In typical stonewalling fashion, Donald Fehr denounced the claims that a perception exists about anyone who played in 2003: they are all guilty until the rest of the 103 are outted.
Baseball union head Donald Fehr rejects the suggestion many players are under suspicion because 104 of them tested positive for drug use in 2003, including AlexDoes any fan (at least those who CARE about the use of PEDs in the game; I know some of you don't care and that's fine by me) really care that 94% tested clean? No. We're solely focused on those who tested dirty.
The testing was confidential until Rodriguez's results were leaked to a reporter. Pitchers Curt Schilling and Brad Lidge are among those who have said all players who tested positive should be identified because otherwise everyone who played in 2003 is suspect.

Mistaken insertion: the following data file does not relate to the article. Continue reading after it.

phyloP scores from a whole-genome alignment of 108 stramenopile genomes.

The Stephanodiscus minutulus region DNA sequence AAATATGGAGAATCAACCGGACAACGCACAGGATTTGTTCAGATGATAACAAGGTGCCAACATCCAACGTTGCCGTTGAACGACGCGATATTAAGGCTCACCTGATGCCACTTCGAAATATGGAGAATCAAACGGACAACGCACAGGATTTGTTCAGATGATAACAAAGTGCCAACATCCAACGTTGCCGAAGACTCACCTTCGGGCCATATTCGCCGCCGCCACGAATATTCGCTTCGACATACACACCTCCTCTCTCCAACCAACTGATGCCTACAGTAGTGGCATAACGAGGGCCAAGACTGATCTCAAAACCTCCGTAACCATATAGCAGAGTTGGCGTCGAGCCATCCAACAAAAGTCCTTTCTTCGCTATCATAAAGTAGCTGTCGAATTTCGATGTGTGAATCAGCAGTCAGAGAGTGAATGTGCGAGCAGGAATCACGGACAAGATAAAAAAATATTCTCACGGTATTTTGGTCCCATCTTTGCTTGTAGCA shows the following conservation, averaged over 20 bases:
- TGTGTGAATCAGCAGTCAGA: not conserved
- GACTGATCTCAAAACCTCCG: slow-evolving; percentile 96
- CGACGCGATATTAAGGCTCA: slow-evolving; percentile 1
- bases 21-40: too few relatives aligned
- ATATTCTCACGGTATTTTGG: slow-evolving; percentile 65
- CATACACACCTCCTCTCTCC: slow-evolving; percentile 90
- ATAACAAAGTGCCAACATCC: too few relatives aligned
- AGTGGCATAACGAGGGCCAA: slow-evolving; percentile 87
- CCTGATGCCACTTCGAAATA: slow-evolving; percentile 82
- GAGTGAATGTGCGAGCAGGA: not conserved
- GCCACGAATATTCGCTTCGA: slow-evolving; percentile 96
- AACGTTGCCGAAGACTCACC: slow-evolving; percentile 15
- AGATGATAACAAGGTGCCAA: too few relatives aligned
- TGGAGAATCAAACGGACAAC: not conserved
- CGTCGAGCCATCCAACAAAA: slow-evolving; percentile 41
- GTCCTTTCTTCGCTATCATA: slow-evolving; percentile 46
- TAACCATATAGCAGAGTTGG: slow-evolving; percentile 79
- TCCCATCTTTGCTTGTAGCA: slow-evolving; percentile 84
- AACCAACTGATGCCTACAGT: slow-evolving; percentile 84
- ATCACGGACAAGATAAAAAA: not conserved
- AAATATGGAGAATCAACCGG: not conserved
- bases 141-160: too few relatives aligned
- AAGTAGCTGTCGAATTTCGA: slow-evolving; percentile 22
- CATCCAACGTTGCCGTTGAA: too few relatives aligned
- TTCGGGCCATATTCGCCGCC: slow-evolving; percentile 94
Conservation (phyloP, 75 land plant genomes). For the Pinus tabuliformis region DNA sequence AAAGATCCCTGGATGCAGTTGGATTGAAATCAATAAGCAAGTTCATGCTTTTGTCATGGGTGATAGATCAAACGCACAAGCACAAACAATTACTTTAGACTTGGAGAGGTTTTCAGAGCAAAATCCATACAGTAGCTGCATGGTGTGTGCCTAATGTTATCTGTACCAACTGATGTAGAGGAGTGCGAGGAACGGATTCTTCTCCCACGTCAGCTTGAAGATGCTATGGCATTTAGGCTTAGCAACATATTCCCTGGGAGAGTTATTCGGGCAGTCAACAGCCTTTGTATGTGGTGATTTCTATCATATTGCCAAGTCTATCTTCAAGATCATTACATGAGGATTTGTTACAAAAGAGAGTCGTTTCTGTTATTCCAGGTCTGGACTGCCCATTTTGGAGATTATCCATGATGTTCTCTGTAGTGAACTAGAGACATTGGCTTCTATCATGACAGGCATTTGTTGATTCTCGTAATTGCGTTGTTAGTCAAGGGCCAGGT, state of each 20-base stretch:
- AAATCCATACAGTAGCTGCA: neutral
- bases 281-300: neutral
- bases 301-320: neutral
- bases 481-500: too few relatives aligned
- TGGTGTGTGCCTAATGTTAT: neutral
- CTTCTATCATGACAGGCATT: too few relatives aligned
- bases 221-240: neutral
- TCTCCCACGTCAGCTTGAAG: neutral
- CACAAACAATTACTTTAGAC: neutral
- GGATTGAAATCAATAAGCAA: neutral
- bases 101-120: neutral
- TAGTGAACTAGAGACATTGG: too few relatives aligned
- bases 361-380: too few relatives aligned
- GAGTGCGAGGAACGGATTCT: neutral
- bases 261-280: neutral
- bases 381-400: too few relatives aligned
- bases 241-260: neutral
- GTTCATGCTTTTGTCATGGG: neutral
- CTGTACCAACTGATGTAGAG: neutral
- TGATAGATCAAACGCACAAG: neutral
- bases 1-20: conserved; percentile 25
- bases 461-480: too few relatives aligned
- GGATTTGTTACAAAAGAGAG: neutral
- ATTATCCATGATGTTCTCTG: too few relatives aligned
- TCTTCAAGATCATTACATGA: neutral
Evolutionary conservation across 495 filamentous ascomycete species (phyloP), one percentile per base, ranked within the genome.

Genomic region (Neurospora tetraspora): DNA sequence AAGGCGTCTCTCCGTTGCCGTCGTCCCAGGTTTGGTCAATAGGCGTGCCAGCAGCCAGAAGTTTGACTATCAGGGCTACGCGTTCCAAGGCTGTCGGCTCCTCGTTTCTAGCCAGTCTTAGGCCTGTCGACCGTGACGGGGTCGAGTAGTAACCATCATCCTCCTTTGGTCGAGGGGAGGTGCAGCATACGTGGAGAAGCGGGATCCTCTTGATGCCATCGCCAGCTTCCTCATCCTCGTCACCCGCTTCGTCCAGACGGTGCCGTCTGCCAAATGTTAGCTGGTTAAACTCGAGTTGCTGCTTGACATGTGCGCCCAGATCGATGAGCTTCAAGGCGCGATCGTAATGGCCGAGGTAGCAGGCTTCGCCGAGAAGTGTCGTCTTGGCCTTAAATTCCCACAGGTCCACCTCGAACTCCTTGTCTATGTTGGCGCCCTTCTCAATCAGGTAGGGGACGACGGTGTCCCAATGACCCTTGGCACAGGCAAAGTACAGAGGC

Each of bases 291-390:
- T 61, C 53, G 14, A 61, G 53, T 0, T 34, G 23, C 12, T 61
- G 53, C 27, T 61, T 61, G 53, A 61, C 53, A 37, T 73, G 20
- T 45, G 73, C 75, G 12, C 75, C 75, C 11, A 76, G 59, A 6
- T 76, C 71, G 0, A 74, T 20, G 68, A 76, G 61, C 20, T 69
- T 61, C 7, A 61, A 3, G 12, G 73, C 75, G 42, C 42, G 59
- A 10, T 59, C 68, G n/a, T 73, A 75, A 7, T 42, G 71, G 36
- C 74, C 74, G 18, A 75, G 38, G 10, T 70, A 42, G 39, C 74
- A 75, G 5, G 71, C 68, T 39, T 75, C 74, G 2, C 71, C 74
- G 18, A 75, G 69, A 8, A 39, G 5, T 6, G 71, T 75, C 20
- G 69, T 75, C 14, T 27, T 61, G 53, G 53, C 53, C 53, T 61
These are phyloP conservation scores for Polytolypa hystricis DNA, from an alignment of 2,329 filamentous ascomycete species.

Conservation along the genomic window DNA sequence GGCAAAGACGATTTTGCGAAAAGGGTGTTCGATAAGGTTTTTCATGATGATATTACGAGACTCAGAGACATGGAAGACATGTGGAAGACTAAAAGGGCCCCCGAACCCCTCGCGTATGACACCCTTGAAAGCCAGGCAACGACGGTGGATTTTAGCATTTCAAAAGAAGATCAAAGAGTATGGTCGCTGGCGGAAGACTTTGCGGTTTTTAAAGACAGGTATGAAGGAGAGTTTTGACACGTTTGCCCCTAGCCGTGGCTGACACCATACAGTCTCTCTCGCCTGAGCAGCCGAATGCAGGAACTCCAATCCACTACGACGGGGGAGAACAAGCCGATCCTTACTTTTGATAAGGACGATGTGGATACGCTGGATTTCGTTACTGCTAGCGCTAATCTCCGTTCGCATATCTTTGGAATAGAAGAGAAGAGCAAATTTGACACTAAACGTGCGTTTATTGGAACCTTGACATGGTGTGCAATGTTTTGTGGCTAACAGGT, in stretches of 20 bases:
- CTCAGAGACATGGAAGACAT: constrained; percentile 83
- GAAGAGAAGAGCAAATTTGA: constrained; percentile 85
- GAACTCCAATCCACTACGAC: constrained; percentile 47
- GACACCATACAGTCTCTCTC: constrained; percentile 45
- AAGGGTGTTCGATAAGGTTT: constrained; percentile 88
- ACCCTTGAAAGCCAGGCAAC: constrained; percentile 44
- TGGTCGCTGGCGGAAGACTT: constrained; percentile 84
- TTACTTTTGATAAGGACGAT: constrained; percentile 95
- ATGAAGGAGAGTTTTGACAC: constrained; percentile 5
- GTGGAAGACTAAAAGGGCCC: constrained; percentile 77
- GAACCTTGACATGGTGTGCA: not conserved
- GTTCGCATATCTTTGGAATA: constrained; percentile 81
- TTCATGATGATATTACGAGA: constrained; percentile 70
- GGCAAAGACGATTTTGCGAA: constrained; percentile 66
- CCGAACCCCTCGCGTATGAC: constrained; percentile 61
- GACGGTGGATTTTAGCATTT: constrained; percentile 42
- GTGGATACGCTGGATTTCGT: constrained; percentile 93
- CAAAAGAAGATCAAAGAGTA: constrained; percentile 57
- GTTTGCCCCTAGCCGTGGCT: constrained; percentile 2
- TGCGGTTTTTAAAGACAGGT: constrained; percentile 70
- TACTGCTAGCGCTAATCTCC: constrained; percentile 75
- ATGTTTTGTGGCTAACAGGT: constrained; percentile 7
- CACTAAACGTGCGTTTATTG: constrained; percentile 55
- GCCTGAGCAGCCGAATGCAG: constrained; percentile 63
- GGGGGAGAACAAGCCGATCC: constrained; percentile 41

"If that's the judgment, it seems to me that is entirely wrong," Fehr said Monday. "We know what happened in 2003. The number of positives we had was slightly over 5 percent. That means that slightly over 94 percent was negative."
If you disagree with that premise, look no further than the hue-and-cry about those who didn't vote for Rickey on the first HOF ballot. No one cared that he got over 94%; it was about those who were in the 5-6% who didn't.
Memo to Fehr: Those players who are clean (at least tested clean) want their names out to the public. They want their fans to know they are not among the 103 and are among the ranks of the 94%.
We're going to continue to have a bleed-out of those 103 remaining names, as soon as someone has a book to sell. Just wait until next February comes and we're decrying the next player who's apologizing for "unknowingly", while "young and stupid", "never, ever did steriods" but only "wants to look ahead, not at the past".